Honda plans $800M Mexico plant to build subcompacts for North America
Honda Motor Co. said today it will build an $800 million assembly plant in Mexico to produce subcompact vehicles for the Mexican and North American markets.
The Japanese automaker, in a statement, said the plant is scheduled to begin operation in 2014 with an annual capacity of 200,000 units.
Honda and other Japanese automakers are seeking to relocate car and truck production from Japan because the strength of the yen makes it difficult to make money on exports.
In addition to Honda, Mazda Motor Corp. and Nissan Motor Co. have announced plans for new or expanded plants and production in Mexico.
Hyundai Motor Corp. is also looking to add manufacturing capacity in North America, including Mexico, according to several recently published reports.
Honda didn't identify the model to be assembled in Mexico, but the only subcompacts the automaker sells in the United States are the Fit, the CR-Z hybrid and the slightly larger Insight hybrid.
All three models are based on the same platform and now built in Japan.
The Mexico plant will provide Honda with a source of low-cost labor and components to offset the lower profit margins on subcompact models.
8th North American plant
The new Honda plant will be located in a suburb of Celaya, Guanajuato, about 210 miles east of Honda's two existing plants in El Salto, Jalisco, where the company assembles automobiles, motorcycles and auto parts.
Employment at the new plant is expected to reach 3,200 workers, Honda said.
It will be the automaker's eighth auto assembly plant in North America.
Honda said the new plant will increase its automobile production capacity in North America from 1.63 million units to 1.83 million units by 2014.
More than 87 percent of Honda and Acura cars and light trucks sold in the U.S. market were produced in North America last year.
The smallest vehicle currently assembled by Honda in North America is the compact Civic, which is built at plants in Indiana and Ontario, Canada.
With the new plant, Honda said it will be able to produce light trucks, mid-size sedans and coupes, compact sedans and coupes, and now subcompacts in North America.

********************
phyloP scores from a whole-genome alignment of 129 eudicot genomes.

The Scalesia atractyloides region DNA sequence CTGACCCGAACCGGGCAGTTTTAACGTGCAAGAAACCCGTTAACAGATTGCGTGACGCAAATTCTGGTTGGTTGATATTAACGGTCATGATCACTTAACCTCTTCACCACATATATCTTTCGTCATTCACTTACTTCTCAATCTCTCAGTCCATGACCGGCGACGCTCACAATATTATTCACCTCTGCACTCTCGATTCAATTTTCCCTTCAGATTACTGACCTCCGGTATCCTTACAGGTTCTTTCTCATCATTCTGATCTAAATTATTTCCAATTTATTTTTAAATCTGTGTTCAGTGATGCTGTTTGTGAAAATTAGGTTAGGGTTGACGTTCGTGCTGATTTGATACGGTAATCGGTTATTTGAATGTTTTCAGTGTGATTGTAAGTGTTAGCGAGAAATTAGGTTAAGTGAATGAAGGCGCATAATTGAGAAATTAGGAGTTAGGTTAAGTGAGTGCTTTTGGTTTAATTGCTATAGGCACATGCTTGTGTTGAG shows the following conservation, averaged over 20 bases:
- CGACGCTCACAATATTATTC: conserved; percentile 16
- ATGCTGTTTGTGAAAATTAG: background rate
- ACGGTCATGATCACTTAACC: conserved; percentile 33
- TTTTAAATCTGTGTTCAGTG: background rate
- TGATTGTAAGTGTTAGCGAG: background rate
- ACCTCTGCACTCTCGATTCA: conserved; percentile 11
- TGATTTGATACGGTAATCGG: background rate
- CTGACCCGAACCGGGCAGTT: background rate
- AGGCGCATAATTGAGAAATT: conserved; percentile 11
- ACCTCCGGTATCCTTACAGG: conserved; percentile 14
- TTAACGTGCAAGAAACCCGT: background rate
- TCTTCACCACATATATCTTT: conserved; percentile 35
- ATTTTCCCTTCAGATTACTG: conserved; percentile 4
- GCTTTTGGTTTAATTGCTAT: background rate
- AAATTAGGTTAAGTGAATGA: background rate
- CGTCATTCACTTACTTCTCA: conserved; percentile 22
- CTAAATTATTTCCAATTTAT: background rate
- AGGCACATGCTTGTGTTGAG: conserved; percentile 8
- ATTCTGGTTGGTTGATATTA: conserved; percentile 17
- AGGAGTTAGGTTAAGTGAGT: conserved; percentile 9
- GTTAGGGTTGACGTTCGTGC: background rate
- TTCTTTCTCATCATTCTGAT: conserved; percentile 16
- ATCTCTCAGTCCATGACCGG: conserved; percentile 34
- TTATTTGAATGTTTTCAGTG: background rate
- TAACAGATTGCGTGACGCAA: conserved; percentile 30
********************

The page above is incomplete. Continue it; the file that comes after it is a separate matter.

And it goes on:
"We are confident that the demand for fuel efficient subcompact vehicles in North America will continue to grow, and this plant will enable us to meet customer needs with local production," a Honda spokesperson said today.
IHS Global Insight estimates the subcompact market will double in size
from 2011 to 2015.
The move comes at a challenging time for Honda. Sales in its most important market, the United States, are down 10 percent this year, in part because of the impact of the March earthquake in Japan.
Honda also is dealing with recent bad news on the quality front as Consumer Reports recently gave the automaker's Civic a negative review and the automaker recalled 2.5 million cars, small SUVs and minivans globally, including its popular Accord sedan, to repair a software problem.
Bill Visnic, analyst with Edmunds.com, said siting the plant in Mexico makes sense for the Japanese automaker because profit margins on subcompact cars are thin and Mexico offers lower cost labor.
"Also, after this year's natural disaster in Japan, Honda and the other major Japanese automakers surely will be considering diversifying their production base to other regions," said Visnic.
It is also a challenging time because of inroads made by rivals including Hyundai, particularly in the small-car market.
Honda is No. 5 in the U.S. market, and No. 3 in its home Japan market. Honda says its investment in North America would now total $21 billion.
Reuters contributed to this report.
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